Ratings Agency Moody’s Reaffirms Queensland’s Aa1 Credit Rating

Ratings Agency Moody’s Reaffirms Queensland’s Aa1 Credit Rating

Queensland Treasurer Curtis Pitt

Queensland Holds Firm On Credit Rating

Victor P Taffa

Ratings Agency Moody’s has reaffirmed Queensland’s Aa1 credit rating with a forecast economic growth rate of 3 ½ % in 2015-16 that is leading the nation.

Treasurer Curtis Pitt said Moody’s has recognised the significant balance sheet reform initiatives undertaken by the Palaszczuk Government over the last two State Budgets.

“While Queensland’s fiscal performance has improved due to the discipline of our Government, the fact remains that we are still on a negative outlook that was applied after the LNP’s (Liberal National Party) first Budget under now Opposition Leader Tim Nicholls.” Treasurer Pitt said.

“Despite some tough domestic and international economic conditions, confidence and growth are rebounding in Queensland under our economic plan.”

“An additional 41,500 jobs have been created in Queensland since January 2015.”


Queensland Maintains Rating Outlook Against The Rest

This year Moody’s have downgraded

  • Western Australia,
  • Tasmania,
  • Northern Territory.

Rating outlook changed from stable to negative by Standard and Poor’s

  • New South Wales,
  • Victoria,
  • Australian Capital Territory.

“I am proud of the significant achievements of the Palaszczuk Government in reducing the debt to revenue ratio since coming to office, specifically in 2016-17 the ratio of 70.7 % is down 20 % from the peak of 90.7 % in 2012-13.” Treasurer Pitt said.

“This is 15 % lower than forecast in the 2014-15 Budget of the former LNP Newman Government.”

“As a government, we have a firm commitment to ongoing reductions in the Debt to Revenue ratio.”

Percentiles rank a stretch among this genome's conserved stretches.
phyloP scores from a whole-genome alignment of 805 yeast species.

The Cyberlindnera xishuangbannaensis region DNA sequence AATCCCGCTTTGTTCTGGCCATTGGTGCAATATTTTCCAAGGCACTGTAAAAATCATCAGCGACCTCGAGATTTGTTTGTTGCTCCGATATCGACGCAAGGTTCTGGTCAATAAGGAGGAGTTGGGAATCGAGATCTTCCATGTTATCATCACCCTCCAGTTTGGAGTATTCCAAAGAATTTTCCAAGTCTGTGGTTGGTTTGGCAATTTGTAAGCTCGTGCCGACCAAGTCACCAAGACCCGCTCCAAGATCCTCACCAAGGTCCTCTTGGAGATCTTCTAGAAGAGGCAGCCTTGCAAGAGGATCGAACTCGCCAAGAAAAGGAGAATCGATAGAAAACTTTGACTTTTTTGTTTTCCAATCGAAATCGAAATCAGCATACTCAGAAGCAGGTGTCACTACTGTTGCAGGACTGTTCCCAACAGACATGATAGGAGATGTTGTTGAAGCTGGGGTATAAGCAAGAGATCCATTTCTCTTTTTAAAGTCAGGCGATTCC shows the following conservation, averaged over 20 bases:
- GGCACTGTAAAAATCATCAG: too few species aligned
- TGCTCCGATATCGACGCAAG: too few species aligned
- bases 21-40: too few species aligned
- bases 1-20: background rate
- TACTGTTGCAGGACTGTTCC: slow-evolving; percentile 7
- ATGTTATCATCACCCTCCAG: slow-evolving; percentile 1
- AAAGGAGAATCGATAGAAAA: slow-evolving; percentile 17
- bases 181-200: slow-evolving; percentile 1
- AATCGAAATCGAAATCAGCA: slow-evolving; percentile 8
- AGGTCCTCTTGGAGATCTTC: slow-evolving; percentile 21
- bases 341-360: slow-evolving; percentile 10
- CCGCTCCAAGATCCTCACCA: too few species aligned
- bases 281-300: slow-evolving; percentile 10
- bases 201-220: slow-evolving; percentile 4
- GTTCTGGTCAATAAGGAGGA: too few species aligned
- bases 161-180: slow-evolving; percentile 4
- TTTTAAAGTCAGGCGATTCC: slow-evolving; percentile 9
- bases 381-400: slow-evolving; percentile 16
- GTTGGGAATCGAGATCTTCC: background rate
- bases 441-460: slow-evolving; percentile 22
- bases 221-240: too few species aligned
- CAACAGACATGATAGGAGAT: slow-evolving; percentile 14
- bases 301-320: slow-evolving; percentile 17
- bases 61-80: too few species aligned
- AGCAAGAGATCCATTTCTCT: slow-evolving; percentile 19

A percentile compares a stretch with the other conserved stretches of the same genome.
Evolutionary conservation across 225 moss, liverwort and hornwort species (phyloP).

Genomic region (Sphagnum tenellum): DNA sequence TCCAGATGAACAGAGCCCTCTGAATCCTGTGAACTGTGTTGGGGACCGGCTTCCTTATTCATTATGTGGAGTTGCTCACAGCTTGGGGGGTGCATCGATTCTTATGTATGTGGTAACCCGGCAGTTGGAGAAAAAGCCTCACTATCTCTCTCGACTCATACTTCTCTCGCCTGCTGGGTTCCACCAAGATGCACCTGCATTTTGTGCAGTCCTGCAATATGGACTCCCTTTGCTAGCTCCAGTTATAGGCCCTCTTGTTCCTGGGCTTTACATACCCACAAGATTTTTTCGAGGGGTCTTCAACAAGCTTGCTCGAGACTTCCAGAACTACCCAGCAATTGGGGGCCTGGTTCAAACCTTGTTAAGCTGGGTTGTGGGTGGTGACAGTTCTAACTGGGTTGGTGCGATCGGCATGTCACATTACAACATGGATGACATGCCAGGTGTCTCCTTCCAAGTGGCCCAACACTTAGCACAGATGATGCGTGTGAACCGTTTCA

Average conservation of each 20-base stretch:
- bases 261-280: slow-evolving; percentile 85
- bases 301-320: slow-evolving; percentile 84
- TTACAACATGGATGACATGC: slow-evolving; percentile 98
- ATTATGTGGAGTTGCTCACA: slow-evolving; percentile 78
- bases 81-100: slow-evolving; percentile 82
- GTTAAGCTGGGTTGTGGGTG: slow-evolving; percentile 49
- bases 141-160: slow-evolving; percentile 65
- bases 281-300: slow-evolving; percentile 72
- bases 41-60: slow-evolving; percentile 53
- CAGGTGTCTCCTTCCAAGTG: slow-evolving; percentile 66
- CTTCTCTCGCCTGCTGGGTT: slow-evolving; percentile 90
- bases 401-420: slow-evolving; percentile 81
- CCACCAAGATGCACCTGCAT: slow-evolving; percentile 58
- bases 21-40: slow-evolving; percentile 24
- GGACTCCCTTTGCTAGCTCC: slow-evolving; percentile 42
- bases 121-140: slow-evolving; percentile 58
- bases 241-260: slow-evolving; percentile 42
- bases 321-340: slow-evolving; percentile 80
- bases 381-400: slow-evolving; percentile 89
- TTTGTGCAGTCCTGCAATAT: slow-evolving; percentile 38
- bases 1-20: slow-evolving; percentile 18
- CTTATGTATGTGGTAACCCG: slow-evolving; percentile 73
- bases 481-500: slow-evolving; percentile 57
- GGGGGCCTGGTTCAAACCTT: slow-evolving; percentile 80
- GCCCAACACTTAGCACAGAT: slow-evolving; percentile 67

“The positives in the fiscal discipline adopted by the Queensland Government and reductions to our debt to revenue ratio have resulted in it becoming far closer to New South Wales and Victoria than in 2012 when Queensland was placed on a negative outlook under the LNP.”

“Under Labor debt is lower, unemployment is lower and economic growth is higher than it was under the LNP.” Treasurer Pitt said.

Treasurer Pitt said the Moody’s Report does note the Government’s additional expenditure, to restore frontline services.

“This has been necessary in order to restore frontline services to Queenslanders which were put in an untenable position by the cuts to jobs and services under the LNP.” Treasurer Pitt said.

“Our initiatives are fully funded and factored into both our short-term and long-term plans, with 86 % of growth in FTE’s being in frontline roles.”

“Furthermore, we’ve introduced an additional fiscal principle for the management of growth in the public service to ensure overall growth in full–time equivalent employees does not exceed population growth.” Treasurer Pitt said.

“Moody’s also noted that the State’s economic prospects remain enhanced by growth in the agricultural, education and tourism sectors, which are benefitting from the lower Australian dollar and lower interest rates.”

“However, risks remain over the transition from high levels of mining investment to more service-oriented growth.” Treasurer Pitt said.

“The Palaszczuk Government is aware of these challenges of the transition from the mining boom and the positive recent economic reports from the National Australia Bank, Westpac, CCIQ and Sensis are testament to the fact that we are up to the challenge.”

Moody’s recognises that Queensland is unique among Australian states with substantial financial holdings that are more than sufficient to fully fund its superannuation obligations.

The report also notes that the funds, managed by the Queensland Investment Corporation, amount to AUD36.3 Billion, including AUD28.9 Billion to offset superannuation liabilities, putting their position in surplus.

Queensland maintains regular contact with ratings agencies throughout the year, with an annual review meeting typically taking place after the release of the Budget. The most recent rating outcomes are:

  • November 2015 – Standard & Poor’s (now S&P Global) affirmed AA+ (stable) rating.
  • 31 August 2016 – Fitch confirmed AA (stable) rating.
  • 14 October 2016 – Moody’s affirmed Aa1 (negative), noting negative outlook in place since November 2012.